by Sheri Schofield
It was a late autumn afternoon when our family piled into the stations wagon and waved good-bye to Aunt Pat and her family. It had been a fun weekend, but we had a long drive ahead, and Grandpa wanted to get on the road. With four kids in the car, plus Grandma and Mama, he figured it would be easier to drive at night when all of us noisemakers were asleep. I was eight at the time.
The last thing I remembered was counting the blackbirds sitting on the electrical wires alongside the highway. Three days later, I awoke in a hospital. Dad was sitting back in a chair next to my bed, eyes closed, a look of exhaustion on his face. “Daddy?” I said.
Dad instantly sat up and leaned forward to take my hand. “Sheri! Sheri!” he said. He told me I was in a hospital about an hour and a half from home. The next thing I remembered was riding in an ambulance to the hospital two blocks from our home. I was still groggy with drugs to dull the pain of a broken arm and head wounds.
The hospital where I was taken was the one in which Mama worked. But Mama wasn’t there. The church where we attended was next to the hospital. The next afternoon, I heard the church bells ring. That only happened when there was a funeral. I suddenly became anxious. I rang for the nurse. When she entered the room, I demanded, “Where’s my mama? I want Mama!”
The nurse turned away, but not before I saw the tears in her eyes. She said, “Sheri, your mama can’t come right now,” and hurried out the door.
I was terrified. Suddenly, a man with curly black hair, wearing a long white robe appeared at the foot of my bed. Though he did not have wings, I knew at once that he was an angel. He came over beside me and sat down. “Sheri,” he said, “your mama and Donna and David are in heaven with Jesus now.”
Through a mist, I saw Mama walking across a beautiful, green lawn, carrying my baby brother, with my little sister, Donna, walking beside her, holding her hand.
The angel continued, “You are going to have to look after Mikey from now on. He’s going to need his big sister because he doesn’t have his mama anymore.” Then the angel held up a large, white Bible opened to Revelation 21. He showed me the letters, and they were pure gold. He read about how someday God would live among us, and he will wipe away all tears, and there will be no more death or sorrow or crying or pain. He ended with “These words are true and faithful”. Then he vanished.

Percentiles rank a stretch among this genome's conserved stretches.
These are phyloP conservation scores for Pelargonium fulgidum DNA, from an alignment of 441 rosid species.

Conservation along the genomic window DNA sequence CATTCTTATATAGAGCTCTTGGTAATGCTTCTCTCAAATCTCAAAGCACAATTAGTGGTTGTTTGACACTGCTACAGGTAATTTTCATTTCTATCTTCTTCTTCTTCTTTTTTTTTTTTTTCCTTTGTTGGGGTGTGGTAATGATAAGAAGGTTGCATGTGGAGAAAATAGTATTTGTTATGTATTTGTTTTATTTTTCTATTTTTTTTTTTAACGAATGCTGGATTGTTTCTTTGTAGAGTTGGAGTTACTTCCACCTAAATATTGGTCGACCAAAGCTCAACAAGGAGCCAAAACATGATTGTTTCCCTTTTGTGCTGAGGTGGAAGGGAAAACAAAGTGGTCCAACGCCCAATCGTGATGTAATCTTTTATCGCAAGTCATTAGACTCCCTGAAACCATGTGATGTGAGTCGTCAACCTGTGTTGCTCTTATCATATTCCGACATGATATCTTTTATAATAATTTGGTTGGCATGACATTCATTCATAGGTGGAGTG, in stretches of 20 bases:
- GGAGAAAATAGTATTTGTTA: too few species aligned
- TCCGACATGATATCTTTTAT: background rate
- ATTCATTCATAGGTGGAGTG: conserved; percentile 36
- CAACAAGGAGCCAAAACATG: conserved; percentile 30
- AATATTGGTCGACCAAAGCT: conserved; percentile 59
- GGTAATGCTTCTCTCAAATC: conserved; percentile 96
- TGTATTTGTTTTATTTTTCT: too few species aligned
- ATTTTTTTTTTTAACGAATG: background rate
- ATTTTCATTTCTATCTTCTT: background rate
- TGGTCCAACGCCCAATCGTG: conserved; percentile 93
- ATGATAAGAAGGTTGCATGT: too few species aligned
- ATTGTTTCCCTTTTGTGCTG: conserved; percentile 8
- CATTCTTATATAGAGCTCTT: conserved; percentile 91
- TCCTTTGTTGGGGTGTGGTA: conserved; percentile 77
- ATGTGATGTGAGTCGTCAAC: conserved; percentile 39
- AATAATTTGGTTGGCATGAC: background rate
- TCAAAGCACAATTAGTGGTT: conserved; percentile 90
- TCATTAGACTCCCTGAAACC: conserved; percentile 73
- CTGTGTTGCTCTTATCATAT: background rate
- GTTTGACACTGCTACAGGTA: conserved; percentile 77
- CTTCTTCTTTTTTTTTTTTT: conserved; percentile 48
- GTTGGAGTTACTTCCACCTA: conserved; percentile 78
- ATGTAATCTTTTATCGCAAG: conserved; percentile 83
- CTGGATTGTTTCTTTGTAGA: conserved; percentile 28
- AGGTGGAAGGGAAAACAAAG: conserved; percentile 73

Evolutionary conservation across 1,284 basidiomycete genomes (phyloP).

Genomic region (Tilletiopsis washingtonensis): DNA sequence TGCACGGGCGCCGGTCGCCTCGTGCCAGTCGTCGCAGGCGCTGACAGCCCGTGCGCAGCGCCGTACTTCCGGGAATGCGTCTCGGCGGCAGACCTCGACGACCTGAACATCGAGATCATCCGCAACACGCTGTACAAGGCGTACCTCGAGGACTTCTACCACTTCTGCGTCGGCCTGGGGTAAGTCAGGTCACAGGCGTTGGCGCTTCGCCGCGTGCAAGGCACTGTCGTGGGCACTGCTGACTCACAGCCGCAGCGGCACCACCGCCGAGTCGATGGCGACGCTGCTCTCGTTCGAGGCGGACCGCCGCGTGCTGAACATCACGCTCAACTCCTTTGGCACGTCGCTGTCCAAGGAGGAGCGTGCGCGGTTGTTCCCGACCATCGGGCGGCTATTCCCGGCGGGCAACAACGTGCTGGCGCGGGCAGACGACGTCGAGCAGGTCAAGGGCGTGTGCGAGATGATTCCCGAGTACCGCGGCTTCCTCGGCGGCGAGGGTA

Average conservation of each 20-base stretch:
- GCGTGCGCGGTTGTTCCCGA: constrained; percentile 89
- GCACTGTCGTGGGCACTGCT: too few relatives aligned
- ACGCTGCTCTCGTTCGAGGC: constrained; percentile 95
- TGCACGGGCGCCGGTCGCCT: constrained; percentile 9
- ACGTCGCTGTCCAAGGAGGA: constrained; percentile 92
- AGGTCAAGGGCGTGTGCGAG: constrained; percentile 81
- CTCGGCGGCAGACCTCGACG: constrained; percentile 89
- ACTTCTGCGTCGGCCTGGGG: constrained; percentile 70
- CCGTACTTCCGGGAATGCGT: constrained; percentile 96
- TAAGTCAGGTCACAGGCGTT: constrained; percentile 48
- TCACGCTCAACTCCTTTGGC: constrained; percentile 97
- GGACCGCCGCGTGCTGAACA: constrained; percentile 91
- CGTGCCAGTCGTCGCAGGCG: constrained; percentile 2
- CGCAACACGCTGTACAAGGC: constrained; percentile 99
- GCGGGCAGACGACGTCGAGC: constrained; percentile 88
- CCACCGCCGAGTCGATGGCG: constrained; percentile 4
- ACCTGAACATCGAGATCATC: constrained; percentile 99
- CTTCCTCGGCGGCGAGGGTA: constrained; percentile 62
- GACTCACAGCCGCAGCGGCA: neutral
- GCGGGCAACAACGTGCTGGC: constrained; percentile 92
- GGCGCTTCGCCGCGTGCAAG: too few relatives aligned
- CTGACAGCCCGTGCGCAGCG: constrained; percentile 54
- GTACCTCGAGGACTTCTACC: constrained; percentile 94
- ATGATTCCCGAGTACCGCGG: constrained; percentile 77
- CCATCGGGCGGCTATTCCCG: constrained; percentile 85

Losing my family was not easy. But I never asked God why he took them, because I had seen them in heaven, where Jesus lives. I have not been afraid of death since then. Result? God has given me some difficult assignments that have required unshakable trust in him.
There is strength and power available to those who have faced tragedy and have chosen to trust God through it. They become strong warriors to defeat evil in this world and to bring many to Jesus. They stand between the world and the schemes of Satan. Those who are not afraid of death are unstoppable.
“I looked for someone among them who would build up the wall and stand in the gap on behalf of the land . . . ” Ezekiel 22:30, NIV
About the author: Children’s ministry veteran Sheri Schofield was unexpectedly called on to save her husband’s life, a battle that took her to the Pentagon, Congress, National Security and the President of the United States. At her website, www.SheriSchofield.com, she shares this journey in her book One Step Ahead of the Devil. Sheri’s new book, The Prince And The Plan, will be launched June 1. It is designed to help parents lead their children into a saving relationship with Jesus.
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